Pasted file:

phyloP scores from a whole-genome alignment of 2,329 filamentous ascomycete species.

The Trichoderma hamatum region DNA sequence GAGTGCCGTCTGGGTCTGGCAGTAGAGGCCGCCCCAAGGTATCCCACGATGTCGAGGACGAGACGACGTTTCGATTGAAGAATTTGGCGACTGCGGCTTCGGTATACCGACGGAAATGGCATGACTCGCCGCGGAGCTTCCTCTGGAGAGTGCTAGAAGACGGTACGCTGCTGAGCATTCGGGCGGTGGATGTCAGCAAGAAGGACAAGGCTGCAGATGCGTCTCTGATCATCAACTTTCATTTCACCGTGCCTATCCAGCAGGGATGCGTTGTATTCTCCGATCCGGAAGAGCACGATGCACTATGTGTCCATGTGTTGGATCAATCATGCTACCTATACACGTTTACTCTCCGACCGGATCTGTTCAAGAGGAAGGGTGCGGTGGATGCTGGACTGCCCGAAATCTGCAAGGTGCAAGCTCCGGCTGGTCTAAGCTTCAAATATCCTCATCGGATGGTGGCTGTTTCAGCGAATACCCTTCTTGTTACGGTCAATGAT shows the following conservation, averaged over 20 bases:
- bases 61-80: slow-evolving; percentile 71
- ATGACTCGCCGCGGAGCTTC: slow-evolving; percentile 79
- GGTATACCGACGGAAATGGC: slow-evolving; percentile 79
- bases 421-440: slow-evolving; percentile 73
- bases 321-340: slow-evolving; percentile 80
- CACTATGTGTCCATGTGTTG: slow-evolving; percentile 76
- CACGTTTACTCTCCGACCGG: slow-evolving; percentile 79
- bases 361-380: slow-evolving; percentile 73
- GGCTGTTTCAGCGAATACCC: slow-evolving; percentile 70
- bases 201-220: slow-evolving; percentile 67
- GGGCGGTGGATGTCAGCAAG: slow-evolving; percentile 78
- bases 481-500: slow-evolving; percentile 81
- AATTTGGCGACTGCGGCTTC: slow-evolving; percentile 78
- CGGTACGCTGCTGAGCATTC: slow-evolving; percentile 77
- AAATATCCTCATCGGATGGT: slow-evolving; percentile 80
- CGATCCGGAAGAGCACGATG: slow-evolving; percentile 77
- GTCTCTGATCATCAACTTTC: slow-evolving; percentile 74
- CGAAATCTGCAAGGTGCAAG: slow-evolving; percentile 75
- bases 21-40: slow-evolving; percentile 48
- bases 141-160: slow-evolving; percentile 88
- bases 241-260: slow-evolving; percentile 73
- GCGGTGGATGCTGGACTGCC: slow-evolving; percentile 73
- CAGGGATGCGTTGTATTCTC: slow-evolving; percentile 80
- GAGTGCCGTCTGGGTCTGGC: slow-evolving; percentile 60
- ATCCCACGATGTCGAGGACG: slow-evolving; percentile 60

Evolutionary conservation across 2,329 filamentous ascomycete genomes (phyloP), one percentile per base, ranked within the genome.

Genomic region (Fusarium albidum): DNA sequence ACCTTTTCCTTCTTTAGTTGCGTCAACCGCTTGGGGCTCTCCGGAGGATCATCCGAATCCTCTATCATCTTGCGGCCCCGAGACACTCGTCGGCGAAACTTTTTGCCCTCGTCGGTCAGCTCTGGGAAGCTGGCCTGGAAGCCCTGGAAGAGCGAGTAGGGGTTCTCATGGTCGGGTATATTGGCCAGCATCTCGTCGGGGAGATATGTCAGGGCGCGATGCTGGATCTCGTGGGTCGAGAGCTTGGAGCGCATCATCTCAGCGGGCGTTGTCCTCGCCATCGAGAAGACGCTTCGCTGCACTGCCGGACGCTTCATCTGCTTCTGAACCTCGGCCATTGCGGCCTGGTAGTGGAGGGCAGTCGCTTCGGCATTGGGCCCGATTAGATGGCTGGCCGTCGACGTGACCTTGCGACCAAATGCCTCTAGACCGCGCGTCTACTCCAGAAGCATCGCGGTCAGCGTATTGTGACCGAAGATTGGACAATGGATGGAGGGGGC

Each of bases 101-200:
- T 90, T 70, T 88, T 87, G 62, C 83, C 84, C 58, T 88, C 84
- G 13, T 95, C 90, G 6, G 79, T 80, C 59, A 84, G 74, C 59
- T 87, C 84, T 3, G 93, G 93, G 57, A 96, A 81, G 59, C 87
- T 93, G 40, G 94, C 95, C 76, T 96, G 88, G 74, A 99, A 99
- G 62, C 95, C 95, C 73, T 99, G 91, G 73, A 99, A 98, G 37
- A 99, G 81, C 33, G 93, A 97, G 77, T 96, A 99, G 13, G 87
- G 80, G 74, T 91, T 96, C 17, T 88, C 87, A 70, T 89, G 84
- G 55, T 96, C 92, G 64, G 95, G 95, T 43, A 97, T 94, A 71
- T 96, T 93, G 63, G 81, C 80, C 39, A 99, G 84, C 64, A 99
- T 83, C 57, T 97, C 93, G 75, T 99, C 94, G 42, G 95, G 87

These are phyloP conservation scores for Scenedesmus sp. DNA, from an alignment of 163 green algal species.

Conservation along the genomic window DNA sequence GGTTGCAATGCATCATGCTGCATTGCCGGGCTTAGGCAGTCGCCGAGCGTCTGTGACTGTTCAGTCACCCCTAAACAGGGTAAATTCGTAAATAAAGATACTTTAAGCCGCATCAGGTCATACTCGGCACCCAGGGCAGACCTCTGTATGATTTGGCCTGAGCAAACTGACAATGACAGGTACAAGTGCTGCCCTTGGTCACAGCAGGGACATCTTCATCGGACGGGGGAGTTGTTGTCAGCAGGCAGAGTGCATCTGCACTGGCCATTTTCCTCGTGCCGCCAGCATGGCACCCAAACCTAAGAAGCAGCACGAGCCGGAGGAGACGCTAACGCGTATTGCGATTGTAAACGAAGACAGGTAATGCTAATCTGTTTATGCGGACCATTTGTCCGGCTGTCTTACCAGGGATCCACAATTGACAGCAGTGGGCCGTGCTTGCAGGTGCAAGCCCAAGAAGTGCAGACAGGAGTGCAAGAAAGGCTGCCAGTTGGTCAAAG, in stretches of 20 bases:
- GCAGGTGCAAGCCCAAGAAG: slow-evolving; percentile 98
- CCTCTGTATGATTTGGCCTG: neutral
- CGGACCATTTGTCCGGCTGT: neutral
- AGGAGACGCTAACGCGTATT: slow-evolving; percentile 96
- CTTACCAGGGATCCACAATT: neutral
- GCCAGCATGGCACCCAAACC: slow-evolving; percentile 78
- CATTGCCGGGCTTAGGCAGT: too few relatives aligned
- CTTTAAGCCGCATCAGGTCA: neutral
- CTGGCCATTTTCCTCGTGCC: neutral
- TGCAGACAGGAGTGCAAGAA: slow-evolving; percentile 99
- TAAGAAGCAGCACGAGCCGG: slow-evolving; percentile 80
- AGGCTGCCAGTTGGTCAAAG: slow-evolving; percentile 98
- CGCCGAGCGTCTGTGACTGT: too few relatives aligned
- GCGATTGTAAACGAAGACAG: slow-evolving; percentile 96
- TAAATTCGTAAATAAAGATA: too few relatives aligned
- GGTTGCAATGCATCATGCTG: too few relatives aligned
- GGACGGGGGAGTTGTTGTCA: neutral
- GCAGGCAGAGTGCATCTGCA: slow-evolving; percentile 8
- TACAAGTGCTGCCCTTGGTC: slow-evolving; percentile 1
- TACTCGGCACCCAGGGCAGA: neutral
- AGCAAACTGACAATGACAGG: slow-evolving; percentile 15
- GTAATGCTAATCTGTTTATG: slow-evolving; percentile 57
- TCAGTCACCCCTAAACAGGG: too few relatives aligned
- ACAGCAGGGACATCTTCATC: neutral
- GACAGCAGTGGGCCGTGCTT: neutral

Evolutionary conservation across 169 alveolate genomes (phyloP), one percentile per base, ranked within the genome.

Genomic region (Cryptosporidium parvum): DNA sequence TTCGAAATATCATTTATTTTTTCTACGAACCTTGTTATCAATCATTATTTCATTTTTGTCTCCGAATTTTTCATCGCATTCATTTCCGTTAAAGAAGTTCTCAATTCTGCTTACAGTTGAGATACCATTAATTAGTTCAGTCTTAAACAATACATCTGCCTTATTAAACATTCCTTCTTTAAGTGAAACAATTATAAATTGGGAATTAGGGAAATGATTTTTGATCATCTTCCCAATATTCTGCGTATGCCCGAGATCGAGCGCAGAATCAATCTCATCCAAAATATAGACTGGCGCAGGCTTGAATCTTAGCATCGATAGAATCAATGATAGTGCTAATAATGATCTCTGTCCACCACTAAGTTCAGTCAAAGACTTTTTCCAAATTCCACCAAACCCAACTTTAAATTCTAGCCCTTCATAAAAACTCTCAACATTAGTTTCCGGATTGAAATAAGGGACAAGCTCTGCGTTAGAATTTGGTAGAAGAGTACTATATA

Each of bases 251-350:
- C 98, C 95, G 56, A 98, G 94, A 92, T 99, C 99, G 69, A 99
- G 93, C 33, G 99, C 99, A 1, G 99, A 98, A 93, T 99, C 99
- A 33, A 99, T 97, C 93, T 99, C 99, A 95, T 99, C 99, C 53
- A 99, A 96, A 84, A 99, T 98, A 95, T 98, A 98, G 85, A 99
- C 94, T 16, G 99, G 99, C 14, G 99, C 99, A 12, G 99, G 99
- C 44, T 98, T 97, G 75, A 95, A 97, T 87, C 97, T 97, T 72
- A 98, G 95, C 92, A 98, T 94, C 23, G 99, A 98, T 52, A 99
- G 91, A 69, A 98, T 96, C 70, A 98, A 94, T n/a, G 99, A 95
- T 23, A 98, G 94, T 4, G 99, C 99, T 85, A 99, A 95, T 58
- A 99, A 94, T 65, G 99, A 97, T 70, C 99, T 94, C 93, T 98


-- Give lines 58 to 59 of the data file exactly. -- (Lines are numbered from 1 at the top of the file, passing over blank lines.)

- GGTTGCAATGCATCATGCTG: too few relatives aligned
- GGACGGGGGAGTTGTTGTCA: neutral